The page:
Time since last use of oral contraception. Relative to having used oral contraception for under one year (or never using oral contraception), a period of one to fewer than five years since last use of oral contraception had a positive and significant influence on general breast cancer risk. A period of 10 to fewer than 15 years since last use of oral contraception had a positive and marginally significant influence on general breast cancer risk. However, no significant influence on general breast cancer risk was found for current use of contraception.

A positive and significant influence on non-triple-negative breast cancer was found for a period of one to fewer than five years since last use of oral contraception.

However, for all categories save one representing a period of time since last oral contraceptive use (current oral contraceptive use, one to fewer than five years, five to fewer than 10 years, and 10 to fewer than 15 years, but not 15 or more years), a positive and significant influence was found for triple-negative breast cancer risk.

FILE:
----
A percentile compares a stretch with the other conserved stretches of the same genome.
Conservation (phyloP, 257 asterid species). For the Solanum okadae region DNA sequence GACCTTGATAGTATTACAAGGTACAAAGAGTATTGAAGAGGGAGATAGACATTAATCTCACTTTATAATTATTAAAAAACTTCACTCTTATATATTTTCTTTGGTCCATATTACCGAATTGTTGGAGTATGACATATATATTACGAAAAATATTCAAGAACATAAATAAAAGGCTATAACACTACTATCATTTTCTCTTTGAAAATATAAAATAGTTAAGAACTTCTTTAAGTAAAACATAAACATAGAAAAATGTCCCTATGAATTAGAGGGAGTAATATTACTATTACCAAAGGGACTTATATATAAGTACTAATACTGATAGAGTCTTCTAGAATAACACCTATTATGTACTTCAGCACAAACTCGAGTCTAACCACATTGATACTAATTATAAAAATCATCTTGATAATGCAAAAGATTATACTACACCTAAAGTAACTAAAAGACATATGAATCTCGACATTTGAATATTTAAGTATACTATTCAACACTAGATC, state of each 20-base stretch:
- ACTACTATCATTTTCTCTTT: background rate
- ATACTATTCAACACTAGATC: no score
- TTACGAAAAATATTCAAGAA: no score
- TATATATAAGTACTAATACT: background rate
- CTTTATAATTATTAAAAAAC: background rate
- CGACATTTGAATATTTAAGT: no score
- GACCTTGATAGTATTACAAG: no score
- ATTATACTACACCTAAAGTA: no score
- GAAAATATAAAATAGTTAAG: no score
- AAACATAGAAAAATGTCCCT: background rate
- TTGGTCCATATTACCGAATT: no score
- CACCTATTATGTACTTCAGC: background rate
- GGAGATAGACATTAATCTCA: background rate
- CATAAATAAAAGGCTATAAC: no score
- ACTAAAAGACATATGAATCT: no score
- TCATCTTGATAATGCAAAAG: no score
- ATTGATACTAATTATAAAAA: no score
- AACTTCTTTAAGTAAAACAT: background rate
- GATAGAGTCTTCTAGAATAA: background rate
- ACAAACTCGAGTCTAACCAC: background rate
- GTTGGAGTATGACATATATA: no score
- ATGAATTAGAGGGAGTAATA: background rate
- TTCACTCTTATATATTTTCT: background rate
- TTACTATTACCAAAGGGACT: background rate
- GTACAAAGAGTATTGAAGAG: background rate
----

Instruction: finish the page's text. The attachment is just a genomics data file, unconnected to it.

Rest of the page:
As a trend, an increasing number of years since last use of oral contraception was significantly associated with reduced risk of triple-negative breast cancer (among those who had used oral contraception for a year or more).

Other oral contraceptive use. The authors conduct further analyses of the effects of oral contraceptive use based on various other factors, but a detailed analysis of the effects of oral contraception is outside the scope of this study.

Educational attainment. Relative to not graduating from college, being a college graduate had a positive and marginally significant influence on general breast cancer risk and non-triple-negative breast cancer risk, but not on triple-negative breast cancer risk.